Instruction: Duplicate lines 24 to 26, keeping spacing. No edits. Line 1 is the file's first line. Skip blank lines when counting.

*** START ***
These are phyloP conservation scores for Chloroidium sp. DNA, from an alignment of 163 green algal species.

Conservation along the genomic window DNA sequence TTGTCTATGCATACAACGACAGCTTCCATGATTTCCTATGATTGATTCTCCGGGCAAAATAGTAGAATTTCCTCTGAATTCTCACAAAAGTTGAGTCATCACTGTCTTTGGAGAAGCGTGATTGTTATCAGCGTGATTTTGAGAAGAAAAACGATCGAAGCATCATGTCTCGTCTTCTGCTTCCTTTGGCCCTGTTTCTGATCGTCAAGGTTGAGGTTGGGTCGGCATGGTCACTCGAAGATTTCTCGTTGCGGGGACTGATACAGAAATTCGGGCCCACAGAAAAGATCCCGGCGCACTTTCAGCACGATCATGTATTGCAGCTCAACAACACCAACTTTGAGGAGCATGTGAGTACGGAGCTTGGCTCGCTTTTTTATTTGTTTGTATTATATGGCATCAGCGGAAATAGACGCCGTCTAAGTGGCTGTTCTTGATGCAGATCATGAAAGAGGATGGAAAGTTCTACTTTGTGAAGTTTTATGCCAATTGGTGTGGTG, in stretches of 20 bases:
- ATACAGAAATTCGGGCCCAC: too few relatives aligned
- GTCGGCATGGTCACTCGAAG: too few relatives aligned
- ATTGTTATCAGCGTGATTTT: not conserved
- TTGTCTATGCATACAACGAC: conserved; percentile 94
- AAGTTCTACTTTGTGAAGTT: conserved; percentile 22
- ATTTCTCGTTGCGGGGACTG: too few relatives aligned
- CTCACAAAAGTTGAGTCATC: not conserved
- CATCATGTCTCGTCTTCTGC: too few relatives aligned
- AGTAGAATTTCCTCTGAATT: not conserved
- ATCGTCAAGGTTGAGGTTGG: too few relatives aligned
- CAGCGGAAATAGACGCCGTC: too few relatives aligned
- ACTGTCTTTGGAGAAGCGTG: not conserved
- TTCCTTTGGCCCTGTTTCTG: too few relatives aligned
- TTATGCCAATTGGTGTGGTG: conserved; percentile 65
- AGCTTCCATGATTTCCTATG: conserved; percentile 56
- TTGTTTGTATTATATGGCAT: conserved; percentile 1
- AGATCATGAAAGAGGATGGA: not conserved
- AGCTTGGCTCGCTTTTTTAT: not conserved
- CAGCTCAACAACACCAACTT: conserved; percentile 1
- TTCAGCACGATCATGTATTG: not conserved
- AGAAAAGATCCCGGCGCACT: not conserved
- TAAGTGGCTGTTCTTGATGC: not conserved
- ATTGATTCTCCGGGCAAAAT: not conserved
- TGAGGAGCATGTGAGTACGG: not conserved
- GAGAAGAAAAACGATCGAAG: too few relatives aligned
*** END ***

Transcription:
- TAAGTGGCTGTTCTTGATGC: not conserved
- ATTGATTCTCCGGGCAAAAT: not conserved
- TGAGGAGCATGTGAGTACGG: not conserved